Whereas many studies have shown that underemployed people experience lower objective career success and lower subjective career success while being underemployed, little research has been done on the lasting effects of underemployment. This study addresses the role of time in career success research by examining the impact of level underemployment, content underemployment and contingent employment on subsequent objective (i.e. salary) and subjective career success (i.e. job satisfaction). Our 10-year longitudinal dataset of 335 Dutch university graduates permits us to examine the impact of preceding underemployment as well as the specific timing of the underemployment in one's career. The multilevel analysis results illustrate that level and contingent underemployment have a negative impact on future pay, whereas content underemployment negatively affects job satisfaction five years later. In addition, for level underemployment also the timing turns out to matter, suggesting that the signal that it sends to employers may differ depending on when in one's career it happened. Taken together, these findings point to the importance of using a path-dependency perspective when trying to understand people's career success.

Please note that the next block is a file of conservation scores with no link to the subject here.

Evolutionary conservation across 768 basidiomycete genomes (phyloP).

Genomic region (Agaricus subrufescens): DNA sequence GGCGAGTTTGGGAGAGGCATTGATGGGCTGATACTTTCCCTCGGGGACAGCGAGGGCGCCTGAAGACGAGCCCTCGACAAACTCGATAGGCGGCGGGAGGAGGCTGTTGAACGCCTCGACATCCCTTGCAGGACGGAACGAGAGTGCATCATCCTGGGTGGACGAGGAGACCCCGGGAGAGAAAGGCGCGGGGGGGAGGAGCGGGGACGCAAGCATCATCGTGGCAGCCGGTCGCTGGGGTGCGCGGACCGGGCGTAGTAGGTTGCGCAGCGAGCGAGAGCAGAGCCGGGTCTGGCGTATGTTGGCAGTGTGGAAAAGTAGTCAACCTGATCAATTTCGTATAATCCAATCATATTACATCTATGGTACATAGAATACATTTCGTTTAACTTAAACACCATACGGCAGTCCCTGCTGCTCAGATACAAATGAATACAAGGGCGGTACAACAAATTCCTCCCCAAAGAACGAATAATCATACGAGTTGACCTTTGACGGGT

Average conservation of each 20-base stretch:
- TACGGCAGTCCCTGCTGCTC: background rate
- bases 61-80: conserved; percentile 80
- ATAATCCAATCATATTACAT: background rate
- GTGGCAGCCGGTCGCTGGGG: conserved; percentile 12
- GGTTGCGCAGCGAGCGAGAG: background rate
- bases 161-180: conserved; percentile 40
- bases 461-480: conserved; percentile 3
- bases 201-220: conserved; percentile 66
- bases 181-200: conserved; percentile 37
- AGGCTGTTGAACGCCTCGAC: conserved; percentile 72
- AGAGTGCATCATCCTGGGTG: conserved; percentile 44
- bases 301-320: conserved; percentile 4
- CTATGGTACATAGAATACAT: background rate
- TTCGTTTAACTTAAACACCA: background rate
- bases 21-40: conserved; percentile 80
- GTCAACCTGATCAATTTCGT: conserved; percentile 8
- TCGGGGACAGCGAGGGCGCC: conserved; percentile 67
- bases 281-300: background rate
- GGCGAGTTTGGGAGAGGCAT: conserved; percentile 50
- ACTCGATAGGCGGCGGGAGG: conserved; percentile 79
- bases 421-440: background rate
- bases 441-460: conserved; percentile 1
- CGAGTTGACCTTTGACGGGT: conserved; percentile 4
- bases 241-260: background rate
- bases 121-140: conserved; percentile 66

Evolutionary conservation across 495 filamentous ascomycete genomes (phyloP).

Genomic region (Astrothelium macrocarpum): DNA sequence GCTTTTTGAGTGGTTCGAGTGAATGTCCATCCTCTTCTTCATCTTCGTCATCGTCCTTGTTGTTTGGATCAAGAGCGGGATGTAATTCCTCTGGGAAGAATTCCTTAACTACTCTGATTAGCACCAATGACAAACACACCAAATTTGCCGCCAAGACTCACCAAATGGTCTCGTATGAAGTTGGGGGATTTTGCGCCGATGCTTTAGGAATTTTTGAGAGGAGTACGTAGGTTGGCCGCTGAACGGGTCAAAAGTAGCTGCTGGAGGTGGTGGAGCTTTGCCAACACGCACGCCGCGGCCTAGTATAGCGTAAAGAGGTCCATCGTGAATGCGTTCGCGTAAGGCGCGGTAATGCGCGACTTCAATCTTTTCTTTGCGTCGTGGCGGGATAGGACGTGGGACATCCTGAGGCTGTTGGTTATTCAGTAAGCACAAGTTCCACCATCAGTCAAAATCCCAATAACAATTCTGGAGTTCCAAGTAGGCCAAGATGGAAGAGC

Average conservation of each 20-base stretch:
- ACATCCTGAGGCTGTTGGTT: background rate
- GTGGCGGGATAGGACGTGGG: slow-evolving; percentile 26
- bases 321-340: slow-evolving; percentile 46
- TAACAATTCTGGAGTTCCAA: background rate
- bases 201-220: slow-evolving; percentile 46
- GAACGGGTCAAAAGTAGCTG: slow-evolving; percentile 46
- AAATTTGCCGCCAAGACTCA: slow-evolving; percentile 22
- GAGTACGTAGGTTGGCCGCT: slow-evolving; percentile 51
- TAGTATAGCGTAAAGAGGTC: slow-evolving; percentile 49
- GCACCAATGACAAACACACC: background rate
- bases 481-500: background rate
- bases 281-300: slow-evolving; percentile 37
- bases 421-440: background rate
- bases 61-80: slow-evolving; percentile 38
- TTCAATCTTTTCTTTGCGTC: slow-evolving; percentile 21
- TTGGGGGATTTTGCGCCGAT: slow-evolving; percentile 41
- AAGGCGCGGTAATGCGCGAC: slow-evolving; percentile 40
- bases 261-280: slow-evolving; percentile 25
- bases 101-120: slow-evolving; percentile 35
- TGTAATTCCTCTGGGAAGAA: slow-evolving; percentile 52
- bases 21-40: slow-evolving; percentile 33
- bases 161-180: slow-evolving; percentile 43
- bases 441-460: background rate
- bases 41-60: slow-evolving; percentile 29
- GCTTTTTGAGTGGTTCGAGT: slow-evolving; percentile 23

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- Level underemployment, Content underemployment, Contingent employment, Salary, Job satisfaction, Path-dependency, UNDER-EMPLOYMENT, SCHOOL-LEAVERS, JOB, OVEREDUCATION, SATISFACTION, MISMATCH, CONSEQUENCES, EDUCATION, MOBILITY, MODEL